Engineered wood flooring consists of two or more layers of wood adhered together to form a plank. Typically, engineered wood flooring uses a thin layer of a more expensive wood bonded to a core constructed from cheaper wood. The increased stability of engineered wood is achieved by running each layer at a 90° angle to the layer above. This stability makes it a universal product that can be installed over all types of subfloors above, below or on grade. Engineered wood is the most common type of wood flooring in Europe and has been growing in popularity in North America.
Laminate and vinyl floors are often confused with engineered wood floors, but are not. Laminate flooring uses an image of wood on its surface, while vinyl flooring is plastic formed to look like wood.
The several different categories of engineered wood flooring include:
- All-timber-wood floors made from multiple layers of sawn wood. Most engineered wood flooring is in this category, and does not use rotary-peeled veneer, composite wood (such as HDF), or plastic in their construction.
- Veneerfloors use a thin layer of wood over a core that is commonly a composite wood product.
- Acrylic-impregnated wood flooring uses a layer of wood that is impregnated with liquid acrylic then hardened using a proprietary process.
This process involves treating the wood by boiling the log in water. After preparation, the wood is peeled by a blade starting from the outside of the log and working toward the center, thus creating a wood veneer. The veneer is then pressed flat with high pressure. This style of manufacturing tends to have problems with the wood cupping or curling back to its original shape. Rotary-peeled engineered hardwoods tend to have a plywood appearance in the grain.
This process begins with the same treatment process that the rotary peel method uses. However, instead of being sliced in a rotary fashion, with this technique the wood is sliced from the log in much the same manner that lumber is sawn from a log – straight through. The veneers do not go through the same manufacturing process as rotary peeled veneers. Engineered hardwood produced this way tends to have fewer problems with "face checking", and also does not have the same plywood appearance in the grain. However, the planks can tend to have edge splintering and cracking because the veneers have been submerged in water and then pressed flat.
Instead of boiling the hardwood logs, in this process they are kept at a low humidity level and dried slowly to draw moisture from the inside of the wood cells. The logs are then sawed in the same manner as for solid hardwood planks. This style of engineered hardwood has the same look as solid hardwood, and does not have any of the potential problems of "face checking" that rotary-peel and slice-peel products have, because the product is not exposed to added moisture.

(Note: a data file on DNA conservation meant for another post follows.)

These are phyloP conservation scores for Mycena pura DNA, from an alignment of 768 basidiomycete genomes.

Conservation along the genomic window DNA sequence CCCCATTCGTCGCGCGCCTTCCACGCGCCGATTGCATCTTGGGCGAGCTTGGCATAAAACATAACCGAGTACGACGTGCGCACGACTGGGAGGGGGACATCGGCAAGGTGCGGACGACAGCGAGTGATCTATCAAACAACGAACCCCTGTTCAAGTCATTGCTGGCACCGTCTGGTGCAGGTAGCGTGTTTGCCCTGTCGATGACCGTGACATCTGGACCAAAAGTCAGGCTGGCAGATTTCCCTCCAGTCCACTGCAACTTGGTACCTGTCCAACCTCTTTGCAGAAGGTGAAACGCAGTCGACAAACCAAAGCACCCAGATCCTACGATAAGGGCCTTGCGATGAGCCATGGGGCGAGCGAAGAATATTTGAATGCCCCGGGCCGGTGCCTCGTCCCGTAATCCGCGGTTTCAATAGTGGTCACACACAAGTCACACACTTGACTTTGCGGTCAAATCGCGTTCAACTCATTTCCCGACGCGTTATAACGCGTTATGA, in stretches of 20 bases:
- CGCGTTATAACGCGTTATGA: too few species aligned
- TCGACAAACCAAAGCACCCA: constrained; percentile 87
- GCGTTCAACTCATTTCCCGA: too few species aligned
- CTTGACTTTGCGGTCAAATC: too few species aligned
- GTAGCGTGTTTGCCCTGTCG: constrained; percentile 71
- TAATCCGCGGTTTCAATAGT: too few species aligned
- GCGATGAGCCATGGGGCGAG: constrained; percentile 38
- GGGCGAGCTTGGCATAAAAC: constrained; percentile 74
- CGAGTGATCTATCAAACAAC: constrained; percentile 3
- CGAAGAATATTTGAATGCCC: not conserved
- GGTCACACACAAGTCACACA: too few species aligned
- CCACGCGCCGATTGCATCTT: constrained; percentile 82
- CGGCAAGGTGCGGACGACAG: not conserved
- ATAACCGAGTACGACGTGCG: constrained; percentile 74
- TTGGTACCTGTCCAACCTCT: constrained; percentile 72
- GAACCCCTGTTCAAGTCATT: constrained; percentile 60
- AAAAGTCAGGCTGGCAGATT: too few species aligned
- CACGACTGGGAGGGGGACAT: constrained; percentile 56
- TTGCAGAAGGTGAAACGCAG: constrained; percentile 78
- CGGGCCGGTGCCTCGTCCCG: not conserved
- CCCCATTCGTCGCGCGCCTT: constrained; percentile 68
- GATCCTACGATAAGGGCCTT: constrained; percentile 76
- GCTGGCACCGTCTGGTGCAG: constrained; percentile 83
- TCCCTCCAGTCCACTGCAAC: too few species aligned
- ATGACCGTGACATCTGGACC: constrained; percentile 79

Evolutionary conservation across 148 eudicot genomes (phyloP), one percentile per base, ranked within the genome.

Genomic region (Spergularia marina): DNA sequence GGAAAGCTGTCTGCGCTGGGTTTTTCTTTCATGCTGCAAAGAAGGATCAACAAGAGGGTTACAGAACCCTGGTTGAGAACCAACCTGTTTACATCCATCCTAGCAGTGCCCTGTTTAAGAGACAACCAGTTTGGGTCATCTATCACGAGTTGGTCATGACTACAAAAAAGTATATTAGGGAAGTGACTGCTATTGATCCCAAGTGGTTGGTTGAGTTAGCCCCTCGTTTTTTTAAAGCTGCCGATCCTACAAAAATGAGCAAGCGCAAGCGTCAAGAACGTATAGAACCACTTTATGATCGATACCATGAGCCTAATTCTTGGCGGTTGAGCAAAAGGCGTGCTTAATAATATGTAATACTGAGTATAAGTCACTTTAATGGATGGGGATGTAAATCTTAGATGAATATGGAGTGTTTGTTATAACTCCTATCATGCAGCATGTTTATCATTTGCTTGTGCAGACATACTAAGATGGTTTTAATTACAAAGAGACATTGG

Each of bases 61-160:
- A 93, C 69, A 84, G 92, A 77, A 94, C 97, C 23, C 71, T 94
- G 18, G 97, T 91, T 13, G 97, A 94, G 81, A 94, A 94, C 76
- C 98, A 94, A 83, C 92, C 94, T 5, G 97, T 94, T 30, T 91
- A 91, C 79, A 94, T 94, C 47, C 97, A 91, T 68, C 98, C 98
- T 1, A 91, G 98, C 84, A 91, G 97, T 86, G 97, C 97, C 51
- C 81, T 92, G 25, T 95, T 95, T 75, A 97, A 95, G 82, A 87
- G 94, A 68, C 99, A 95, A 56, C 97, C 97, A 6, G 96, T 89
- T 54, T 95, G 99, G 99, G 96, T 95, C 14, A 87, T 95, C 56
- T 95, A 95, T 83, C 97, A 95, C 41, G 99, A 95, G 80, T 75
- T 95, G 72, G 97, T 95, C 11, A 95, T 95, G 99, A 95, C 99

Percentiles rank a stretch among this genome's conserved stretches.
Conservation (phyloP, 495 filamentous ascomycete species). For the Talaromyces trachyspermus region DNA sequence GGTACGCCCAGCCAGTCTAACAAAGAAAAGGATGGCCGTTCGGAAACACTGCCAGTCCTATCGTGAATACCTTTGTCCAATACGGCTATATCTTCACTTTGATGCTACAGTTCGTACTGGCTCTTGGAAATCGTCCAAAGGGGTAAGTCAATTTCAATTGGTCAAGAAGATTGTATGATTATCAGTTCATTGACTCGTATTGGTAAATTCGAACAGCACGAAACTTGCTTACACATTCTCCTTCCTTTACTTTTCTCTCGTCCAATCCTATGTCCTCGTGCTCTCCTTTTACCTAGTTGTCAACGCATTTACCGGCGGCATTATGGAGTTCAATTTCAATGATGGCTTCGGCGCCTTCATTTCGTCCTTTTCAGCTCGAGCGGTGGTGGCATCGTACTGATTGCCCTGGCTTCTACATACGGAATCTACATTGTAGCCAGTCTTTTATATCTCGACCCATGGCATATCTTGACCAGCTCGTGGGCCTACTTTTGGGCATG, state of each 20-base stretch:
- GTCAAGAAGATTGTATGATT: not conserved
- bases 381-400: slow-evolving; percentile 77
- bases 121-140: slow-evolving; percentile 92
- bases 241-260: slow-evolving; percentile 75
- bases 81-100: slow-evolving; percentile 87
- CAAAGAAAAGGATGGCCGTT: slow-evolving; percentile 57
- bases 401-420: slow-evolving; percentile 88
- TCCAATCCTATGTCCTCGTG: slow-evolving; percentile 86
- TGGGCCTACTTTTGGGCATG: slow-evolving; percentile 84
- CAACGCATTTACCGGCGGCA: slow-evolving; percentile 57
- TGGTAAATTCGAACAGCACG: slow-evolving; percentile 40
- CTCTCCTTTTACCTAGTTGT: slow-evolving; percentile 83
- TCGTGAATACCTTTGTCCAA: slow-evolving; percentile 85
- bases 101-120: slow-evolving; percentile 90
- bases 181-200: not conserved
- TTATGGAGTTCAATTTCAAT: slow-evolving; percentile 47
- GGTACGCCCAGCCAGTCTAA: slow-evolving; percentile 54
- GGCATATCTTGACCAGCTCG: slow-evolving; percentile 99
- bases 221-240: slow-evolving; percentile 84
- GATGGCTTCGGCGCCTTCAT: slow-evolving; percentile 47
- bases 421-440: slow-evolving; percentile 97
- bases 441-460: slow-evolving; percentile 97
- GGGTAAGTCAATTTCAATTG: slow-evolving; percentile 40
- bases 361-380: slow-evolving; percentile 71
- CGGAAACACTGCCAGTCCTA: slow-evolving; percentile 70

The old style of sand and finish in one’s home today is yesterday's technology. We only use manufactures that use a multiple step finish process. Once a selected stain is applied, each plank is covered with numerous top coats of a protective layering either armomax, polyurethane or aluminum oxide depending on the manufacturer, then flashed cured under UV lights. This process increases the hardness in the planks making it more scratch and dent resistant. Another feature is it minimizes color change when exposed to sunlight over time, so the color of your stain will stay more uniform. Only in a controlled robotic environment can this finished process be achieved.
Click" or Woodloc systems: there are a number of patented "click" systems that now exist. These click systems are either "unilin" or "fiboloc" A "click" floor is similar to tongue-and-groove, but instead of fitting directly into the groove, the board must be angled or "tapped" in to make the curved or barbed tongue fit into the modified groove. No adhesive is used when installing a "click" floor, making board replacement easier. (such as "parador solido click") and is designed to be used for floating installations. Additionally, engineered wood flooring may use the glue-down method as well. A layer of mastic is placed onto the sub-floor using a trowel similar to those used in laying ceramic tile. The wood pieces are then laid on top of the glue and hammered into place using a rubber mallet and a protected 2x4 to create a level floor. A floating installation is where the flooring is laid down in a glue-less manner on top of a layer of underlay. The individual planks are locked together, and are not glued or nailed down to the subfloor. By doing this the floor is floating above the underlay, and can be laid on top of existing hardwood or tile floor without the risk of damaging the subflooring.
Make no mistake Engineered Hardwood is the future in hardwood flooring with many more options available and usually at a reduced product and installation cost.